Wild Atlantic Way, Ireland (Photo: Courtesy Gaia GPS)

On Achill Island, explore Keel Beach, a nearly two-mile stretch of golden sand. When I visited, the waves were pumping and I rented a board and a thick wetsuit from Soundwave Surf School. If the water’s calm, you can rent a stand-up-paddleboard. If your final destination is County Cork, celebrate with a pint at Levis Corner House, a pub in Ballydehob that’s been run by the same family for a century.

Pacific Coast Scenic Byway, Oregon

The sun shines over the Pacific on the coast of Ecola State Park, Oregon.
There are endless adventures on this road trip, like a stop at Ecola State Park, in northwest Oregon, which encompasses nine miles of coast. You can hike through old-growth forest or up to outlooks for views of the abandoned “Terrible Tilly” lighthouse or a chance sighting of a migrating gray whale. (Photo: Courtesy Chris Keyes)

Miles: 363
Road terrain: Paved
Best time to go: Late spring, early fall, or winter

Most people associate the Pacific Coast Highway, or PCH, with California, but the storied road spans from Canada to Mexico. Some of the best lengths, in my opinion, are in Oregon, where the road skirts virgin beaches, craggy mountains, and rocky coves, through a series of quirky seaside resorts and sleepy fishing villages. You could zip along all of it in 10 to 12 hours, but five days is the better plan, stopping at the many parks and public lands along the route. Ecola State Park (sea stacks, tidepooling, wildlife-watching) and Oregon Dunes Recreation Area (whose sweeping sandy expanses are said to have been the inspiration for Dune’s planet Arrakis) are both top of my list.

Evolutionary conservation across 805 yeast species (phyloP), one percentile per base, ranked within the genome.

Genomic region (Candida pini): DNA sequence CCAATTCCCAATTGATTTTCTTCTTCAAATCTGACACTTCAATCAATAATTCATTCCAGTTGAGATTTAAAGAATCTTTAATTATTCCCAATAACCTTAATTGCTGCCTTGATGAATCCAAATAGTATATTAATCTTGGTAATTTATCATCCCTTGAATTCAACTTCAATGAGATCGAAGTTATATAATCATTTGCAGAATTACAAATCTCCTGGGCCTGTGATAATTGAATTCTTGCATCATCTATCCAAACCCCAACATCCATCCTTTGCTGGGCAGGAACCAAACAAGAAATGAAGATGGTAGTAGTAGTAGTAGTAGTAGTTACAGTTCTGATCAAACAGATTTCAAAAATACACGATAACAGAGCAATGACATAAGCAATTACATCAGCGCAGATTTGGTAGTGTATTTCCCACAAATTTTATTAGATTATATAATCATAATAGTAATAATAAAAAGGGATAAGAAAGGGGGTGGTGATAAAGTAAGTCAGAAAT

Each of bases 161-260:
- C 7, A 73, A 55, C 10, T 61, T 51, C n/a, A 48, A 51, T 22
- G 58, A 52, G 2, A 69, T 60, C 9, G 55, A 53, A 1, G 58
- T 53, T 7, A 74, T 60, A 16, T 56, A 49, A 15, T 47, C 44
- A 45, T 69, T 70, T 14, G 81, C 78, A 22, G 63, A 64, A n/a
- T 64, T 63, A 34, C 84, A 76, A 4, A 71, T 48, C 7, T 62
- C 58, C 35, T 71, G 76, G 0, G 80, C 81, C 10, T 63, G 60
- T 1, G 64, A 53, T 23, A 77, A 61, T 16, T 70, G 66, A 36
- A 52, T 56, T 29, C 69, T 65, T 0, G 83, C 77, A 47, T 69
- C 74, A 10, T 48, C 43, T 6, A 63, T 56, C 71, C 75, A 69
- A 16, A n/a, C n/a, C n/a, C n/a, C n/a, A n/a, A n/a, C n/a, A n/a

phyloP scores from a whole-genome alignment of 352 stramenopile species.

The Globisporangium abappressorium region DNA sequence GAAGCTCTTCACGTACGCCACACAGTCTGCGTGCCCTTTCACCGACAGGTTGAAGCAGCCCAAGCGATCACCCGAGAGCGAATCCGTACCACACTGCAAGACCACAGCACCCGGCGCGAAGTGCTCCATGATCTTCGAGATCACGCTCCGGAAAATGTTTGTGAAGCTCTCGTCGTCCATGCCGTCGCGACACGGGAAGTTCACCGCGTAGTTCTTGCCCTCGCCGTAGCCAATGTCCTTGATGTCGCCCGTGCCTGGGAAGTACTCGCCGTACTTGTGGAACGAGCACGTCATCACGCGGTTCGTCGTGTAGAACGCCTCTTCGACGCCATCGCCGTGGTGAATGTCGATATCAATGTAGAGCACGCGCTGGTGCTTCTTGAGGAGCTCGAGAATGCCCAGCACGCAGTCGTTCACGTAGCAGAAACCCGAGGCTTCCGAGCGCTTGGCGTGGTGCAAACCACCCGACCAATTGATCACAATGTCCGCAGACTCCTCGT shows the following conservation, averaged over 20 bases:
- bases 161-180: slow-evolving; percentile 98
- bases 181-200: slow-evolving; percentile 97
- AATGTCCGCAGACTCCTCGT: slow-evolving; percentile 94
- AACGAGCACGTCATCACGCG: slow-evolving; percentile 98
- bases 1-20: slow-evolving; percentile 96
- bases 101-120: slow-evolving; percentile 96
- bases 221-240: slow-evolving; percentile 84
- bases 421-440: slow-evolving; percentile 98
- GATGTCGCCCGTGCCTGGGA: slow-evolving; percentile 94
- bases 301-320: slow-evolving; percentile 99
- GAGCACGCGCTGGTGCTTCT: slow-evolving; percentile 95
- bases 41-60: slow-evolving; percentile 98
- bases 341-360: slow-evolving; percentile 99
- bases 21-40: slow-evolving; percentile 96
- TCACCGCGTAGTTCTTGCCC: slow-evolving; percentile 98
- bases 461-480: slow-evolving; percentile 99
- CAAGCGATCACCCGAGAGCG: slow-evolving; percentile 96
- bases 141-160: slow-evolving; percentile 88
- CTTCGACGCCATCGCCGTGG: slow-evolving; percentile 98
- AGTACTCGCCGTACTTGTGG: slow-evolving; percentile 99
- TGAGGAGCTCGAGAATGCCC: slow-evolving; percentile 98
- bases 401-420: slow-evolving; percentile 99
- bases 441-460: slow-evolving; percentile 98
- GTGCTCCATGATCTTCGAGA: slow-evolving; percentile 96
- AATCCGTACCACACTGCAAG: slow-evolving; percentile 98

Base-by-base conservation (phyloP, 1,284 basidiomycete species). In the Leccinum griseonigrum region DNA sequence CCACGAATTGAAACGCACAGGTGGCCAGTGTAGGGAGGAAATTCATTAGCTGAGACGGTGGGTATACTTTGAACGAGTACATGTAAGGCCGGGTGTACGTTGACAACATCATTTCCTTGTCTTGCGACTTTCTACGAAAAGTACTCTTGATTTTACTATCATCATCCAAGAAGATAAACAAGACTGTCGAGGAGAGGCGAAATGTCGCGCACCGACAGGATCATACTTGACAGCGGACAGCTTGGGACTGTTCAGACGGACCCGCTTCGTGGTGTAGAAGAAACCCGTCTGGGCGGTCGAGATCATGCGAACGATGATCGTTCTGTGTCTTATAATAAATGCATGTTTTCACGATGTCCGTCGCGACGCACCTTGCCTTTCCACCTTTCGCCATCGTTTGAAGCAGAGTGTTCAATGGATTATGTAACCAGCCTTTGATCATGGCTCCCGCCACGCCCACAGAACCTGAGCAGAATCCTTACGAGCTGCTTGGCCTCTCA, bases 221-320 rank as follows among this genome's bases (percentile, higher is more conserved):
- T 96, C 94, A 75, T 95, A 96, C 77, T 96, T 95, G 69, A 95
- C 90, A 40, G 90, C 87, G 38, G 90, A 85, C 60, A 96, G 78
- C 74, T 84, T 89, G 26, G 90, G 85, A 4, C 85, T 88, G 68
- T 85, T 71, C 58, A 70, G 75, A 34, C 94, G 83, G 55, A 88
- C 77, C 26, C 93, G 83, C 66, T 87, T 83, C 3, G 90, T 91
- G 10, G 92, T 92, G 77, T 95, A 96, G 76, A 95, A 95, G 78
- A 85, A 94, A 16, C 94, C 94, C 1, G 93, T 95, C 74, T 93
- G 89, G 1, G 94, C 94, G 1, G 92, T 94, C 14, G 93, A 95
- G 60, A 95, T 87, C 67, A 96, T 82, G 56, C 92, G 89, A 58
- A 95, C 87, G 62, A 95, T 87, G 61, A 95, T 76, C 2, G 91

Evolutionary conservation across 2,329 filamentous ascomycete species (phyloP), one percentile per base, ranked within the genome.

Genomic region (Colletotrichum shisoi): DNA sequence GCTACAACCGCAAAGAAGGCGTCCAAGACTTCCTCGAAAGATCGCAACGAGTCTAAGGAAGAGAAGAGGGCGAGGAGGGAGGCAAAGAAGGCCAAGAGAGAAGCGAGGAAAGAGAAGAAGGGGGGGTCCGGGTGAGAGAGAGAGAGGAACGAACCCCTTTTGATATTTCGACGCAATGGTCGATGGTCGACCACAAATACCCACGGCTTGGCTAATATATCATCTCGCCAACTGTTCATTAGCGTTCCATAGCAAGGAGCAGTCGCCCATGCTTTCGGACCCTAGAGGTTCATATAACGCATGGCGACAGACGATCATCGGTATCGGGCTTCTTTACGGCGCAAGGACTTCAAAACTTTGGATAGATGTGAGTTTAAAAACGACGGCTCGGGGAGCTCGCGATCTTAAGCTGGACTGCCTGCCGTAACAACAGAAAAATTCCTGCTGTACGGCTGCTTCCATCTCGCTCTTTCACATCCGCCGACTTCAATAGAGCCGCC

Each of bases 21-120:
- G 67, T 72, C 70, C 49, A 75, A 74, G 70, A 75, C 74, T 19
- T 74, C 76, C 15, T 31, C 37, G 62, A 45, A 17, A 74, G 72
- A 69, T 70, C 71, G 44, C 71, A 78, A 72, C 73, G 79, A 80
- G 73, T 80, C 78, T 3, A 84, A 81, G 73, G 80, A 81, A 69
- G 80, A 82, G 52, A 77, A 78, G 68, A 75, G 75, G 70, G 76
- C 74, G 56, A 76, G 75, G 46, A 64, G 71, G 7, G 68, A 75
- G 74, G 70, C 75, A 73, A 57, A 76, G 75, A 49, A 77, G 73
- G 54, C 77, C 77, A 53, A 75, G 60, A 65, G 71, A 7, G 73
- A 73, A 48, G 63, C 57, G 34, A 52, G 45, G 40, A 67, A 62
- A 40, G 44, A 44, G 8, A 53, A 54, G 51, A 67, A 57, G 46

About 30 miles northwest of the city of Bandon is Cape Arago; this short detour off the byway takes you through the South Slough National Estuarine Reserve, home to more than 150 kinds of birds and many good hiking trails. In the town of Coos Bay, I like to overnight at the modern cabins at Bay Point Landing ($235). The next day, you can drive 24 miles east to the remote Golden and Silver Falls State Natural Area and hike 1.4 miles to the top of Golden Falls for an eagle’s-eye view of the cascading waterfall and old-growth firs. Schedule your journey for spring and winter and bring your binocs—you can often spot the blows from migrating gray whales as they surface off the coast.

The Garden Route, South Africa

An aerial view of the South Africa’s Western Cape that takes in the Indian Ocean, Garden Route, and Outeniqua Mountains.
The Garden Route skirts the Indian Ocean for miles, but you can stop in towns like the aptly named Wilderness, just east of George—see the map below—for local activities like kloofing (canyoneering) or head north the short distance into the Outeniqua Mountains for inland adventures. (Photo: Getty/Dominique de la Croix)

Miles: 124
Road terrain: Paved
Best time to go: June to December, when you can spot whales from shore